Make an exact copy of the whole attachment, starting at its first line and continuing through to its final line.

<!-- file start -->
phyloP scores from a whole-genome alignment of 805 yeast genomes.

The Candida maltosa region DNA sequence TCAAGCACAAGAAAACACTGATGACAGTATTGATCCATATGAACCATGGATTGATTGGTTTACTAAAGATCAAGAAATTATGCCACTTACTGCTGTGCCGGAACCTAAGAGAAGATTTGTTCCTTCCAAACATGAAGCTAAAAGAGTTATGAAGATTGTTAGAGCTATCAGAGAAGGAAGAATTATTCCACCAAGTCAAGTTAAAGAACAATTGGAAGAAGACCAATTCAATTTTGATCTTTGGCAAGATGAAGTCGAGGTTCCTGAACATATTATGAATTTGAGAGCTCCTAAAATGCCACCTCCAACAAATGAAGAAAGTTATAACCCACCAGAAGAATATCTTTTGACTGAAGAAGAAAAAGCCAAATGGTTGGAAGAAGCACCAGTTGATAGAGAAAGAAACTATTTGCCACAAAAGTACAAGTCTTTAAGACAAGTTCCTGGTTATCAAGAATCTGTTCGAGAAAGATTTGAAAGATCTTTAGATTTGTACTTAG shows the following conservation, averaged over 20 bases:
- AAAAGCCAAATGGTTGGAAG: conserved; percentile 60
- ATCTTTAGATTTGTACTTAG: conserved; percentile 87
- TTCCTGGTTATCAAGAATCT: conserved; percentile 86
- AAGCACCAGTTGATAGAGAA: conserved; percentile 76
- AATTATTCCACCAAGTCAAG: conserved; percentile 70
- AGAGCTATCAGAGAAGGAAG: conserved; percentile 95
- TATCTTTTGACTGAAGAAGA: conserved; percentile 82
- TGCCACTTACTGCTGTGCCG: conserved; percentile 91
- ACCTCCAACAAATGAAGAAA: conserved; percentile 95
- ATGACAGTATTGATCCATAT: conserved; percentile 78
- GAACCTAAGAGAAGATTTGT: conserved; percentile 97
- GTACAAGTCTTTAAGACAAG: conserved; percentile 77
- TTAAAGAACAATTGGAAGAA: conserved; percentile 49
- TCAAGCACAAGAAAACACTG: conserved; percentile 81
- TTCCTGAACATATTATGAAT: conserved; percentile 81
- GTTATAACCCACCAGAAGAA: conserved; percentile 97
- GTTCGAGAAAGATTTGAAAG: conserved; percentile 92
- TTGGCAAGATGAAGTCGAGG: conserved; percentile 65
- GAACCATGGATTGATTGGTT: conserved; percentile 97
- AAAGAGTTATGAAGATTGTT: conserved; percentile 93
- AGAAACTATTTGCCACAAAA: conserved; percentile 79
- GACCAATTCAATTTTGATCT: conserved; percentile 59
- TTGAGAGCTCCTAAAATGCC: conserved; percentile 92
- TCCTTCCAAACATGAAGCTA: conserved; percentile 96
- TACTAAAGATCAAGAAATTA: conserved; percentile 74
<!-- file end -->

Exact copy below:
phyloP scores from a whole-genome alignment of 805 yeast genomes.

The Candida maltosa region DNA sequence TCAAGCACAAGAAAACACTGATGACAGTATTGATCCATATGAACCATGGATTGATTGGTTTACTAAAGATCAAGAAATTATGCCACTTACTGCTGTGCCGGAACCTAAGAGAAGATTTGTTCCTTCCAAACATGAAGCTAAAAGAGTTATGAAGATTGTTAGAGCTATCAGAGAAGGAAGAATTATTCCACCAAGTCAAGTTAAAGAACAATTGGAAGAAGACCAATTCAATTTTGATCTTTGGCAAGATGAAGTCGAGGTTCCTGAACATATTATGAATTTGAGAGCTCCTAAAATGCCACCTCCAACAAATGAAGAAAGTTATAACCCACCAGAAGAATATCTTTTGACTGAAGAAGAAAAAGCCAAATGGTTGGAAGAAGCACCAGTTGATAGAGAAAGAAACTATTTGCCACAAAAGTACAAGTCTTTAAGACAAGTTCCTGGTTATCAAGAATCTGTTCGAGAAAGATTTGAAAGATCTTTAGATTTGTACTTAG shows the following conservation, averaged over 20 bases:
- AAAAGCCAAATGGTTGGAAG: conserved; percentile 60
- ATCTTTAGATTTGTACTTAG: conserved; percentile 87
- TTCCTGGTTATCAAGAATCT: conserved; percentile 86
- AAGCACCAGTTGATAGAGAA: conserved; percentile 76
- AATTATTCCACCAAGTCAAG: conserved; percentile 70
- AGAGCTATCAGAGAAGGAAG: conserved; percentile 95
- TATCTTTTGACTGAAGAAGA: conserved; percentile 82
- TGCCACTTACTGCTGTGCCG: conserved; percentile 91
- ACCTCCAACAAATGAAGAAA: conserved; percentile 95
- ATGACAGTATTGATCCATAT: conserved; percentile 78
- GAACCTAAGAGAAGATTTGT: conserved; percentile 97
- GTACAAGTCTTTAAGACAAG: conserved; percentile 77
- TTAAAGAACAATTGGAAGAA: conserved; percentile 49
- TCAAGCACAAGAAAACACTG: conserved; percentile 81
- TTCCTGAACATATTATGAAT: conserved; percentile 81
- GTTATAACCCACCAGAAGAA: conserved; percentile 97
- GTTCGAGAAAGATTTGAAAG: conserved; percentile 92
- TTGGCAAGATGAAGTCGAGG: conserved; percentile 65
- GAACCATGGATTGATTGGTT: conserved; percentile 97
- AAAGAGTTATGAAGATTGTT: conserved; percentile 93
- AGAAACTATTTGCCACAAAA: conserved; percentile 79
- GACCAATTCAATTTTGATCT: conserved; percentile 59
- TTGAGAGCTCCTAAAATGCC: conserved; percentile 92
- TCCTTCCAAACATGAAGCTA: conserved; percentile 96
- TACTAAAGATCAAGAAATTA: conserved; percentile 74